Are there any misconceptions about the breed I’d like to dis- pel? Bergamascos can get wet and be washed as frequently as one would like. It does not harm the coat. Some people fear there is a ton of grooming involved and others think there is no grooming. Brushing is not required every day like some long haired breeds, but there is brushing and grooming involved to keep the hair clean and sanitary.
What special challenges do breeders face in our current eco- nomic and social climate? Pro-rescue and negative attitude towards breeders raises challenges for breeders that are trying to do every- thing right to raise well-adjusted puppies bred for a purpose. Breed- ers also have to compete with the designer breeds.
At what age do I start to see definite signs of show-worthiness? I look at my puppies at eight weeks to determine which may have future show-worthiness. Some individuals go through the puppy stage nice and evenly, but many individuals do not really mature and start to shine until they are around two to three years old.
The most important thing about the breed for a new judge to keep in mind? Structure and balance are very important for func- tion of the breed. One must get underneath the coat.
The best way to attract newcomers to my breed and to the sport? I am always happy to talk to anyone about the breed. I have attend- ed Meet The Breed events. I try to enter large events that draw public attendance. I encourage people to attend breed gatherings. I love to encourage juniors.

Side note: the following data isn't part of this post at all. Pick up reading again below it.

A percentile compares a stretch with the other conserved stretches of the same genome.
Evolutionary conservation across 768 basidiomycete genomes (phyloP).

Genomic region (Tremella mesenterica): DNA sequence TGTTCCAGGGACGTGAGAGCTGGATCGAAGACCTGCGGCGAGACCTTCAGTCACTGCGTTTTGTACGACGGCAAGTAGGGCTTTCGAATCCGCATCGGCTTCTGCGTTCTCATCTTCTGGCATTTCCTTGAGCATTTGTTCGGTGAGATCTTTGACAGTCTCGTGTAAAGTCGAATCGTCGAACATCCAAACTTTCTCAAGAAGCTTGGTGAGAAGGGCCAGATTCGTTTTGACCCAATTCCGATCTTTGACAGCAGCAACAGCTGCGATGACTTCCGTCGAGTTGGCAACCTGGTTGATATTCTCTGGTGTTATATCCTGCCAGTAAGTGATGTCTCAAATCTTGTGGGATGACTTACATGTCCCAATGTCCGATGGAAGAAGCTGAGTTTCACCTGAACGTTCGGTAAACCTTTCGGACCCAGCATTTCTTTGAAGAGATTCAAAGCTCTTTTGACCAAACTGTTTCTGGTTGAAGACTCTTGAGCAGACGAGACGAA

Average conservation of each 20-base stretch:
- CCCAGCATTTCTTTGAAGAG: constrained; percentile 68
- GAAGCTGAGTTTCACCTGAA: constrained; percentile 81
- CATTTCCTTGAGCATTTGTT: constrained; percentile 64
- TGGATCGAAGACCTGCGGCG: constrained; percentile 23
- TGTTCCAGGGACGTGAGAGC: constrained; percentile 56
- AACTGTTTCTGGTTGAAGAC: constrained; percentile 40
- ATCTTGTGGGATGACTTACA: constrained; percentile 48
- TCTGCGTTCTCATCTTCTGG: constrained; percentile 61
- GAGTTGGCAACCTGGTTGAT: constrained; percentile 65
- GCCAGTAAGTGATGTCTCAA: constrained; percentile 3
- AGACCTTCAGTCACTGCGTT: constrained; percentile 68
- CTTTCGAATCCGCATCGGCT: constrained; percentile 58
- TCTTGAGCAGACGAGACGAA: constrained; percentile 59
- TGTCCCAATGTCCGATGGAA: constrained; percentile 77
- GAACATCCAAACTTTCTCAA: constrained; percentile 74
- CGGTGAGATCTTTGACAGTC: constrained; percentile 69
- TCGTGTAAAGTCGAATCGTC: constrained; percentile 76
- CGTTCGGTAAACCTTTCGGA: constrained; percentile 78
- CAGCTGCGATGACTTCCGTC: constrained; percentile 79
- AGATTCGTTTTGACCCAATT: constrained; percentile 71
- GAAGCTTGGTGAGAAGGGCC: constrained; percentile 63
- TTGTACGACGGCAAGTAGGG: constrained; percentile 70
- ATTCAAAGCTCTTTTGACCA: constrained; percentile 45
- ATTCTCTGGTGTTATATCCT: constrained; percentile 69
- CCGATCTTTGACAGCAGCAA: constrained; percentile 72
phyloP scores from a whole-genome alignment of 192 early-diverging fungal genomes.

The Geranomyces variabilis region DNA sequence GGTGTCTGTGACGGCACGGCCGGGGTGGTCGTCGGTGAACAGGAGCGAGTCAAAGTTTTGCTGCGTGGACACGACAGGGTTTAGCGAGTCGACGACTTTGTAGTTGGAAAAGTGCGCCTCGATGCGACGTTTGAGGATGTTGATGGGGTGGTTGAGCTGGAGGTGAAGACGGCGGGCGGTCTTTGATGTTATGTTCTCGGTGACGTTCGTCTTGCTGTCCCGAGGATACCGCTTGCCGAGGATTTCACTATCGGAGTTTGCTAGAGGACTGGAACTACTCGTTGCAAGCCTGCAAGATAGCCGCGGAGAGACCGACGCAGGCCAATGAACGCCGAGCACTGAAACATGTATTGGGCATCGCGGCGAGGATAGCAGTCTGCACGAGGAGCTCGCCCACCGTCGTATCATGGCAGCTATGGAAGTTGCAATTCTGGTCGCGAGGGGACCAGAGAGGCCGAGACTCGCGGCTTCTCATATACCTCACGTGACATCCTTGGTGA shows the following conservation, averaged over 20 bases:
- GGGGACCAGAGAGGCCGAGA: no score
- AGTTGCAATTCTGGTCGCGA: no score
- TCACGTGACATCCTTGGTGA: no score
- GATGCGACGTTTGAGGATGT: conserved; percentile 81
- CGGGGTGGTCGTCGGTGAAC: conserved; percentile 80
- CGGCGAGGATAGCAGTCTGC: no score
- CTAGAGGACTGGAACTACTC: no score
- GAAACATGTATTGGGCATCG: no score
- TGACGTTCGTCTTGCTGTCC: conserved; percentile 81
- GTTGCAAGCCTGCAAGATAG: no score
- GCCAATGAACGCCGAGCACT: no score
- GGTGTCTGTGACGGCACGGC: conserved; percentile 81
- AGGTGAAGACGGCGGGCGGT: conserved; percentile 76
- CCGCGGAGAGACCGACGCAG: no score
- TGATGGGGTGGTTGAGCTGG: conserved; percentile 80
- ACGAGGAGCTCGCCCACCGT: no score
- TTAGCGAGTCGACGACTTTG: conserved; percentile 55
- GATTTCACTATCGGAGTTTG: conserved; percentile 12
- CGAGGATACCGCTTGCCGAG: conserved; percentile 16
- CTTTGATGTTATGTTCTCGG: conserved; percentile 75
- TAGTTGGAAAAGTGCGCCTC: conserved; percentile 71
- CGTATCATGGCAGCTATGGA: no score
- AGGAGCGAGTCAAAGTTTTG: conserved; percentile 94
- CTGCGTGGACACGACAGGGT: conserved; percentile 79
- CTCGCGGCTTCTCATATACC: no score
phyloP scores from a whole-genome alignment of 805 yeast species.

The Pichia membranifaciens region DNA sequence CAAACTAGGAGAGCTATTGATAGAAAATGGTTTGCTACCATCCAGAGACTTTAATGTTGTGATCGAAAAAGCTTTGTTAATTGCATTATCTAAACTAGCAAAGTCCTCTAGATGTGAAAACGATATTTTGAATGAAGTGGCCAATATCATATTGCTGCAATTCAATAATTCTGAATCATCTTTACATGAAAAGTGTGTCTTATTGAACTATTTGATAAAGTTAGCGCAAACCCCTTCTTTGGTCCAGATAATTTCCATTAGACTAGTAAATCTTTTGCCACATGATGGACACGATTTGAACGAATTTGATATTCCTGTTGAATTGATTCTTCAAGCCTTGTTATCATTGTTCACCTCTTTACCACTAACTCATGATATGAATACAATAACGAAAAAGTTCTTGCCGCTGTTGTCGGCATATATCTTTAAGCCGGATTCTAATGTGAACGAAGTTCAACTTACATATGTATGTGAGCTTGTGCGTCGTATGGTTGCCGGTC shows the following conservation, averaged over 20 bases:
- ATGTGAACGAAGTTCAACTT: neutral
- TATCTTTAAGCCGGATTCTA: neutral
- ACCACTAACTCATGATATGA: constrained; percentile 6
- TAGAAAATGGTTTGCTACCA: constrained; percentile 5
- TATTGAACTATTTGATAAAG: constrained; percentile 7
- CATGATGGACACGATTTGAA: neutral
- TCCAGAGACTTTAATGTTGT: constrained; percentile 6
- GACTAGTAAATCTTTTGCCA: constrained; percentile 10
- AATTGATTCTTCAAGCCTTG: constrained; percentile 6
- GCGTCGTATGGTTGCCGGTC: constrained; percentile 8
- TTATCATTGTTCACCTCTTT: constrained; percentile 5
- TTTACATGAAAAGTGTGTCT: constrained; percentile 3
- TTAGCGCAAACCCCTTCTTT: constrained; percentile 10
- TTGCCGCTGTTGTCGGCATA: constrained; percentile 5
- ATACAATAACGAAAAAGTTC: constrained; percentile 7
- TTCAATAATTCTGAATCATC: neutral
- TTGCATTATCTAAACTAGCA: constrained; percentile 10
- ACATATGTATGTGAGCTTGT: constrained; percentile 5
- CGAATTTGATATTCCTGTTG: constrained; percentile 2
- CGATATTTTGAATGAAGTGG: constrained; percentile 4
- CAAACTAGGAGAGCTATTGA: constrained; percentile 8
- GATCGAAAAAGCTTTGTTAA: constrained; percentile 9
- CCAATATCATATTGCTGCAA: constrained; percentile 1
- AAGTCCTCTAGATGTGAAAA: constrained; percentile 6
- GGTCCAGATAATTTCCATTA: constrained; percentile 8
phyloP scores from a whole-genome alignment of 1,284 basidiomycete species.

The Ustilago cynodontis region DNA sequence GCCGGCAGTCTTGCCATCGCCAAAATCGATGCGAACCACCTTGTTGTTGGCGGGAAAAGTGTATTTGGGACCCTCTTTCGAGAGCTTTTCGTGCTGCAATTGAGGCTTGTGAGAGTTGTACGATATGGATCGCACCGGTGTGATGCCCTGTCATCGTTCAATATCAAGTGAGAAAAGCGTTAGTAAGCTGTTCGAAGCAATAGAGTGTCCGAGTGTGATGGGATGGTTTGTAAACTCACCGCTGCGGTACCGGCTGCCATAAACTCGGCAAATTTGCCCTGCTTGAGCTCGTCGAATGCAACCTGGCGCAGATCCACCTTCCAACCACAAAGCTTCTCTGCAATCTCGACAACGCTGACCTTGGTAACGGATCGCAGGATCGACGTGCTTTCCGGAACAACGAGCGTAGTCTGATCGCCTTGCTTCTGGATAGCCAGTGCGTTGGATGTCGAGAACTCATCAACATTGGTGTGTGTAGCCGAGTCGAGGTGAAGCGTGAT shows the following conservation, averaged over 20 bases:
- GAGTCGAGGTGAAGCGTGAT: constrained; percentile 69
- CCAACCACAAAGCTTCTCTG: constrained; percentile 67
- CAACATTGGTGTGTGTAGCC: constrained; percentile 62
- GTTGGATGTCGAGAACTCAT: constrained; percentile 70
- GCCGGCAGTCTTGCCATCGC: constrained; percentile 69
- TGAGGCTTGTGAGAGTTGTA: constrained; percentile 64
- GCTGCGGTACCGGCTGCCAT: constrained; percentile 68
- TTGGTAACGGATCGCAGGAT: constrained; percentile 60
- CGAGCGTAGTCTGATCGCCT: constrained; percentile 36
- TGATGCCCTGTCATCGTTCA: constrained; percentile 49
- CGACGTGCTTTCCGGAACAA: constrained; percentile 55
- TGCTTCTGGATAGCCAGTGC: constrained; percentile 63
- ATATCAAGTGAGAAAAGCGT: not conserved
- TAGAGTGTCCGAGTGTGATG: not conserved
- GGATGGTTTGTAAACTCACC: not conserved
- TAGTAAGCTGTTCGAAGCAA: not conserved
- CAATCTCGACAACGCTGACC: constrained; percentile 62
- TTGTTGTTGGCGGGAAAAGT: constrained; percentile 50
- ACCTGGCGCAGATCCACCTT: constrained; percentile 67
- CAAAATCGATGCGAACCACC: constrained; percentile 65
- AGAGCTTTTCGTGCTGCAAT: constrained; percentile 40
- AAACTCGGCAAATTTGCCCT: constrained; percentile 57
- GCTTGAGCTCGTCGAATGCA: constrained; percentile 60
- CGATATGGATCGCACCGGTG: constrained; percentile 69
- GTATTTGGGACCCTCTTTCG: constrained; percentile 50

My goals for the breed are to provide strong, healthy puppies from health-tested parents with great temperaments, that can per- form the job they were bred for originally, and will go on to con- tribute to the gene pool. I am very selective in my breeding choices taking careful consideration of pedigrees, temperament, health, and breed traits. I hope to bring the joy and love that I have for the breed to new families.
My favorite dog show memory? IKC benched show in Chi- cago. It was a wonderful venue. My nieces participated in Junior Showmanship. All of us had a great time introducing the breed to the public.
Bergamascos are independent thinkers and have learned to prob- lem solve. They also like to be engaged or a have job. Bergamascos are very agile and athletic as they worked in the rugged Alps. The breed is very intelligent and my husband offers them deeper con- sideration and thought in training versus the bird dogs that he has trained in the past.